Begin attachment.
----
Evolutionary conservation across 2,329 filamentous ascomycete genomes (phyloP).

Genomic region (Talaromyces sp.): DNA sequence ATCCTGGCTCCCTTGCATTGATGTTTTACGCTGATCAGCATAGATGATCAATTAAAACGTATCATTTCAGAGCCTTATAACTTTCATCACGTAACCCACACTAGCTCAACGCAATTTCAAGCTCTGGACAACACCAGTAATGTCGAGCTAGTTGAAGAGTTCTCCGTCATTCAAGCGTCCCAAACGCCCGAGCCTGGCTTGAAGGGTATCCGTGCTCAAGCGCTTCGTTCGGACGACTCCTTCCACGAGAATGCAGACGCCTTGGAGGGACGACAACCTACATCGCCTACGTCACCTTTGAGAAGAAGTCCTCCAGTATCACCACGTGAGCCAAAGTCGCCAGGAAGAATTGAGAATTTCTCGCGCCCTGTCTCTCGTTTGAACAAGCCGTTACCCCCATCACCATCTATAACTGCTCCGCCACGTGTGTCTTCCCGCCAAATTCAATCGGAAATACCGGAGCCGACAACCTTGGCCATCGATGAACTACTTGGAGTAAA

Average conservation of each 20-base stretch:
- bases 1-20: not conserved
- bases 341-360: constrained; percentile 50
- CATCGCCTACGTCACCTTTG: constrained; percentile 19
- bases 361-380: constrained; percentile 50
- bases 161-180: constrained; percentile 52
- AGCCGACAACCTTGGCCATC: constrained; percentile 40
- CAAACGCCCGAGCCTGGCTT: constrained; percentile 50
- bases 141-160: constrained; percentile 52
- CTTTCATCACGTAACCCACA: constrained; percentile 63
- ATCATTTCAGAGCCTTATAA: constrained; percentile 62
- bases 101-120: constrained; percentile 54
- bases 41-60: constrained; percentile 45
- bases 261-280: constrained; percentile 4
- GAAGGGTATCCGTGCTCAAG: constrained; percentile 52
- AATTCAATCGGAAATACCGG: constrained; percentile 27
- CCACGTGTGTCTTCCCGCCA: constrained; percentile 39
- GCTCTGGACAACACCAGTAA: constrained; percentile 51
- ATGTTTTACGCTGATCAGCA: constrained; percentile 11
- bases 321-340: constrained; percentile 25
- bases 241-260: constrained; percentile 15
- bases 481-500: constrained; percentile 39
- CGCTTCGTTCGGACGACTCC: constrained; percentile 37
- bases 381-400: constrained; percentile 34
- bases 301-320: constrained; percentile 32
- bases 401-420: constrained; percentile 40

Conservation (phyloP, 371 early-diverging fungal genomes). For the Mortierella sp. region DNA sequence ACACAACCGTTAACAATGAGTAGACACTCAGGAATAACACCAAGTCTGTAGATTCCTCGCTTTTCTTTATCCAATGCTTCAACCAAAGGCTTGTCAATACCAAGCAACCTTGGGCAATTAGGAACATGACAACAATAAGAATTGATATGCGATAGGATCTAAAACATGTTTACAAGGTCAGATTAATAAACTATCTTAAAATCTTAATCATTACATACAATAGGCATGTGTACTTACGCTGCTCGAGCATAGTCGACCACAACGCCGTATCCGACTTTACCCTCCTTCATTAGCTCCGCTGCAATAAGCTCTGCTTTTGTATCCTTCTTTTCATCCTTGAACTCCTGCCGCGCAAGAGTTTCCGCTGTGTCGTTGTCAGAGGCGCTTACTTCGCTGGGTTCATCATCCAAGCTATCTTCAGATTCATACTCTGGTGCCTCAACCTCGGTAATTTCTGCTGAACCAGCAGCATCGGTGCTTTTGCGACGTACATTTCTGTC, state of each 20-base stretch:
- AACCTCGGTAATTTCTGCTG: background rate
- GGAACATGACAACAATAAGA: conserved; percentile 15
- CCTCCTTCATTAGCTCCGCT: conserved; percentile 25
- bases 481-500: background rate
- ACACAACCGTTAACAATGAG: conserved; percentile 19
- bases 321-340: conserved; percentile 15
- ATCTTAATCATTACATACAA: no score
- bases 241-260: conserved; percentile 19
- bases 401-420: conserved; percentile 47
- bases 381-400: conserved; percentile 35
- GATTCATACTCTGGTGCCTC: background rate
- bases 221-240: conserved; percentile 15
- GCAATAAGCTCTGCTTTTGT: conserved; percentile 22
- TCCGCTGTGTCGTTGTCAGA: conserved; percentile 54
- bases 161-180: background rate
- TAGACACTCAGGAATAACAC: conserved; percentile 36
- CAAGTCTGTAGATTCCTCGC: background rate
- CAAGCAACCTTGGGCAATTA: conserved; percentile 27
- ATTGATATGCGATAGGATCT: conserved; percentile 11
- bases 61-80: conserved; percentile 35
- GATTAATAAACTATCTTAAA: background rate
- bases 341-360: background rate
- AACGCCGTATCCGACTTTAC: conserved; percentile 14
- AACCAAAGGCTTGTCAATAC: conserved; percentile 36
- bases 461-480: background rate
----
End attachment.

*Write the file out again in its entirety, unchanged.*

Evolutionary conservation across 2,329 filamentous ascomycete genomes (phyloP).

Genomic region (Talaromyces sp.): DNA sequence ATCCTGGCTCCCTTGCATTGATGTTTTACGCTGATCAGCATAGATGATCAATTAAAACGTATCATTTCAGAGCCTTATAACTTTCATCACGTAACCCACACTAGCTCAACGCAATTTCAAGCTCTGGACAACACCAGTAATGTCGAGCTAGTTGAAGAGTTCTCCGTCATTCAAGCGTCCCAAACGCCCGAGCCTGGCTTGAAGGGTATCCGTGCTCAAGCGCTTCGTTCGGACGACTCCTTCCACGAGAATGCAGACGCCTTGGAGGGACGACAACCTACATCGCCTACGTCACCTTTGAGAAGAAGTCCTCCAGTATCACCACGTGAGCCAAAGTCGCCAGGAAGAATTGAGAATTTCTCGCGCCCTGTCTCTCGTTTGAACAAGCCGTTACCCCCATCACCATCTATAACTGCTCCGCCACGTGTGTCTTCCCGCCAAATTCAATCGGAAATACCGGAGCCGACAACCTTGGCCATCGATGAACTACTTGGAGTAAA

Average conservation of each 20-base stretch:
- bases 1-20: not conserved
- bases 341-360: constrained; percentile 50
- CATCGCCTACGTCACCTTTG: constrained; percentile 19
- bases 361-380: constrained; percentile 50
- bases 161-180: constrained; percentile 52
- AGCCGACAACCTTGGCCATC: constrained; percentile 40
- CAAACGCCCGAGCCTGGCTT: constrained; percentile 50
- bases 141-160: constrained; percentile 52
- CTTTCATCACGTAACCCACA: constrained; percentile 63
- ATCATTTCAGAGCCTTATAA: constrained; percentile 62
- bases 101-120: constrained; percentile 54
- bases 41-60: constrained; percentile 45
- bases 261-280: constrained; percentile 4
- GAAGGGTATCCGTGCTCAAG: constrained; percentile 52
- AATTCAATCGGAAATACCGG: constrained; percentile 27
- CCACGTGTGTCTTCCCGCCA: constrained; percentile 39
- GCTCTGGACAACACCAGTAA: constrained; percentile 51
- ATGTTTTACGCTGATCAGCA: constrained; percentile 11
- bases 321-340: constrained; percentile 25
- bases 241-260: constrained; percentile 15
- bases 481-500: constrained; percentile 39
- CGCTTCGTTCGGACGACTCC: constrained; percentile 37
- bases 381-400: constrained; percentile 34
- bases 301-320: constrained; percentile 32
- bases 401-420: constrained; percentile 40

Conservation (phyloP, 371 early-diverging fungal genomes). For the Mortierella sp. region DNA sequence ACACAACCGTTAACAATGAGTAGACACTCAGGAATAACACCAAGTCTGTAGATTCCTCGCTTTTCTTTATCCAATGCTTCAACCAAAGGCTTGTCAATACCAAGCAACCTTGGGCAATTAGGAACATGACAACAATAAGAATTGATATGCGATAGGATCTAAAACATGTTTACAAGGTCAGATTAATAAACTATCTTAAAATCTTAATCATTACATACAATAGGCATGTGTACTTACGCTGCTCGAGCATAGTCGACCACAACGCCGTATCCGACTTTACCCTCCTTCATTAGCTCCGCTGCAATAAGCTCTGCTTTTGTATCCTTCTTTTCATCCTTGAACTCCTGCCGCGCAAGAGTTTCCGCTGTGTCGTTGTCAGAGGCGCTTACTTCGCTGGGTTCATCATCCAAGCTATCTTCAGATTCATACTCTGGTGCCTCAACCTCGGTAATTTCTGCTGAACCAGCAGCATCGGTGCTTTTGCGACGTACATTTCTGTC, state of each 20-base stretch:
- AACCTCGGTAATTTCTGCTG: background rate
- GGAACATGACAACAATAAGA: conserved; percentile 15
- CCTCCTTCATTAGCTCCGCT: conserved; percentile 25
- bases 481-500: background rate
- ACACAACCGTTAACAATGAG: conserved; percentile 19
- bases 321-340: conserved; percentile 15
- ATCTTAATCATTACATACAA: no score
- bases 241-260: conserved; percentile 19
- bases 401-420: conserved; percentile 47
- bases 381-400: conserved; percentile 35
- GATTCATACTCTGGTGCCTC: background rate
- bases 221-240: conserved; percentile 15
- GCAATAAGCTCTGCTTTTGT: conserved; percentile 22
- TCCGCTGTGTCGTTGTCAGA: conserved; percentile 54
- bases 161-180: background rate
- TAGACACTCAGGAATAACAC: conserved; percentile 36
- CAAGTCTGTAGATTCCTCGC: background rate
- CAAGCAACCTTGGGCAATTA: conserved; percentile 27
- ATTGATATGCGATAGGATCT: conserved; percentile 11
- bases 61-80: conserved; percentile 35
- GATTAATAAACTATCTTAAA: background rate
- bases 341-360: background rate
- AACGCCGTATCCGACTTTAC: conserved; percentile 14
- AACCAAAGGCTTGTCAATAC: conserved; percentile 36
- bases 461-480: background rate